Facebook Inc (NASDAQ:FB) has taken in Liz Heron, an editor at the Wall Street Journal to strengthen its news segment. Heron, in a Facebook post, revealed that she is leaving WSJ to join Facebook. Heron is thoroughly experienced in journalism and has worked with brands like The Washington Post and The New York Times previously.
Heron posted that she is excited to take the new job in Facebook Inc (NASDAQ:FB), which “is putting a big emphasis on news and mobile, two things close to my professional heart.”
Heron excited to join Facebook
Heron said that she has worked in the field of journalism for firms like The Washington Post, The New York Times and The Wall Street Journal, and has witnessed the transformation of social media and the web. In the post, she mentions that it is fascinating for her to approach “newsgathering and the storytelling from a new vantage point.”
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Quoting one of her friends, Allison Lichter, Social Media Editor at WSJ, Heron says that Facebook has an incredible, massive database of human experience. “There’s so much news to be found here, sources to be developed, meaningful communities for journalists to build and experiments to be tried. Journalists — feel free to hit me up with your ideas”!
Addressing to her friends and colleagues at the WSJ, she says that the journalism makes everyone smarter and more informed. She thanked her team members and colleagues for their support at the WSJ. From Superstorm Sandy to the 2012 elections to major tech IPOs to the Boston Bombing she along with her team made social media sourcing/verification and reader participation a vital part of a news report. She also said that her team has leaped forward in shareable “visual storytelling, built a global social media presence, experimented with news startups, and raised the profile of mobile journalism around our newsroom.”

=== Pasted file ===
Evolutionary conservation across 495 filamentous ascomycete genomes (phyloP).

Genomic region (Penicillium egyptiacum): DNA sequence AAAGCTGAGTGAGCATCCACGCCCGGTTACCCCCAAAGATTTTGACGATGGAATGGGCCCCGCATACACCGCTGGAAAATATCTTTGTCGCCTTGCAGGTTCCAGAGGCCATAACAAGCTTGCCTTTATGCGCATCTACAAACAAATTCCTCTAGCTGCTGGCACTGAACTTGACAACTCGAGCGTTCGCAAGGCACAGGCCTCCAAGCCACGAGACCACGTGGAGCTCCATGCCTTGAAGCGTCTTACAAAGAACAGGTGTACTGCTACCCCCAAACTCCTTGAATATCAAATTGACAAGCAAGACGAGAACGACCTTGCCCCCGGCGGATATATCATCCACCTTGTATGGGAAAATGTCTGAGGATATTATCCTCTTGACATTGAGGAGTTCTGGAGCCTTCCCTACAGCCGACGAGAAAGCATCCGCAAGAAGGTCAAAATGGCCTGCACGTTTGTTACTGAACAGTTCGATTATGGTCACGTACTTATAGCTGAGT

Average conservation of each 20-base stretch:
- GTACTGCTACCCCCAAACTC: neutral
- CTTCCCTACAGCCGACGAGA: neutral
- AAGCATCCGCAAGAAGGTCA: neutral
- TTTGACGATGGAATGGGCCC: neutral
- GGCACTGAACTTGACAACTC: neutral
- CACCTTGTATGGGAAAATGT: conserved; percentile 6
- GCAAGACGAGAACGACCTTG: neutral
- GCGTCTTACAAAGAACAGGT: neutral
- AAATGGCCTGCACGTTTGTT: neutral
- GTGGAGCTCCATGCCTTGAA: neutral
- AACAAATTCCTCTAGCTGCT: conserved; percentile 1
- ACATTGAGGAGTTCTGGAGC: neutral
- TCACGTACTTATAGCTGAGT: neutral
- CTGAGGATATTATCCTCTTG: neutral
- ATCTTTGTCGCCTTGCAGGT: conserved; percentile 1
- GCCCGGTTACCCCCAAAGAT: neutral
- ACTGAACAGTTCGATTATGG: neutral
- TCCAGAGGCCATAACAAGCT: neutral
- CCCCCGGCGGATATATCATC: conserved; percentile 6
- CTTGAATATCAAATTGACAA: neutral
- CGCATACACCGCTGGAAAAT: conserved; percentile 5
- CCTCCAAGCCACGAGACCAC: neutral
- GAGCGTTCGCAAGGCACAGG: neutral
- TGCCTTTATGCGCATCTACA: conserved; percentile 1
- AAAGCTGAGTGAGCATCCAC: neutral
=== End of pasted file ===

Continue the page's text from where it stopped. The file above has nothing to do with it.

Twitter hired for a similar role
Facebook Inc (NASDAQ:FB) hiring come a few months after rival Twitter filled a similar post with NBS’s Vivian Schiller, who joined as the head of new partnership. At Twitter, Schiller serves as a liaison between Twitter and news organizations, which use the service to spread news and information.
Data from Pew Research Center stated that 50% of Americans now prefer the internet to read news, and around 20% of them use social network for news, based on data collected in 2012.